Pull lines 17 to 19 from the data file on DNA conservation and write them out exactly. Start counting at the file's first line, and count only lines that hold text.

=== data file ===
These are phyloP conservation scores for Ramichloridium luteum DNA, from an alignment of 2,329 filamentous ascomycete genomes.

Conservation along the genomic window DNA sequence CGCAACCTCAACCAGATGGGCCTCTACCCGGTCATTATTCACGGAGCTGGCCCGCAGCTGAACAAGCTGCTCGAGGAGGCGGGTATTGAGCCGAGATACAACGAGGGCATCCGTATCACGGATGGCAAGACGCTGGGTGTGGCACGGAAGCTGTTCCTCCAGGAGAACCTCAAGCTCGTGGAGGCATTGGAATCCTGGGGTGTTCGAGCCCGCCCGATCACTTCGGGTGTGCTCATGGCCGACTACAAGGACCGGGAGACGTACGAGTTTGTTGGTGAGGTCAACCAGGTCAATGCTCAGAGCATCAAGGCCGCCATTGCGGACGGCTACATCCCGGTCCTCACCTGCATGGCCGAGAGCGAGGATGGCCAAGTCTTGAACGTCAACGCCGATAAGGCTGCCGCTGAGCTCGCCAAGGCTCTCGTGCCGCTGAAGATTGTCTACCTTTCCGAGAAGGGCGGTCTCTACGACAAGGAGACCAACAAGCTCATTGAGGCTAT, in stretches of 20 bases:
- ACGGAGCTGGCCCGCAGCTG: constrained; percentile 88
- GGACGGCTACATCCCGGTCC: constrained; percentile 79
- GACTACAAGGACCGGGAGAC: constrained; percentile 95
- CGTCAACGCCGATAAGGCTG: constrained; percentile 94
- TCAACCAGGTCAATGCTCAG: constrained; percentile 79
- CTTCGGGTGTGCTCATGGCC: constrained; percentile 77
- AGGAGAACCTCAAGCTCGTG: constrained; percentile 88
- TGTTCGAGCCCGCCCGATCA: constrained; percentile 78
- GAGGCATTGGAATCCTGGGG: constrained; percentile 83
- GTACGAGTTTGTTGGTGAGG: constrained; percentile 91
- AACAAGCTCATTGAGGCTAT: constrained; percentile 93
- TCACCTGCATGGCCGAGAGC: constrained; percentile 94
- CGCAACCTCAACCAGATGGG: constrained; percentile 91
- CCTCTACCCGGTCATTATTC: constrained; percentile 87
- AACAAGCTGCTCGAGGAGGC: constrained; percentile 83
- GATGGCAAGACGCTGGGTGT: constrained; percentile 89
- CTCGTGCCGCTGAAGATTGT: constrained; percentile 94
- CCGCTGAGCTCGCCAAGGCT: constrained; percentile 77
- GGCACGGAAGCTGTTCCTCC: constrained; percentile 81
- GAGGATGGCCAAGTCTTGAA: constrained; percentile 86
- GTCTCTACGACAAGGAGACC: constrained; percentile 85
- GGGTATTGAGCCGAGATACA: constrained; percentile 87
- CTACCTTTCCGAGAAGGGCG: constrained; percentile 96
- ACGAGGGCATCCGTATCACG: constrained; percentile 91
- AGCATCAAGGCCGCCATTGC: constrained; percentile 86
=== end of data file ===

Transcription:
- AACAAGCTGCTCGAGGAGGC: constrained; percentile 83
- GATGGCAAGACGCTGGGTGT: constrained; percentile 89
- CTCGTGCCGCTGAAGATTGT: constrained; percentile 94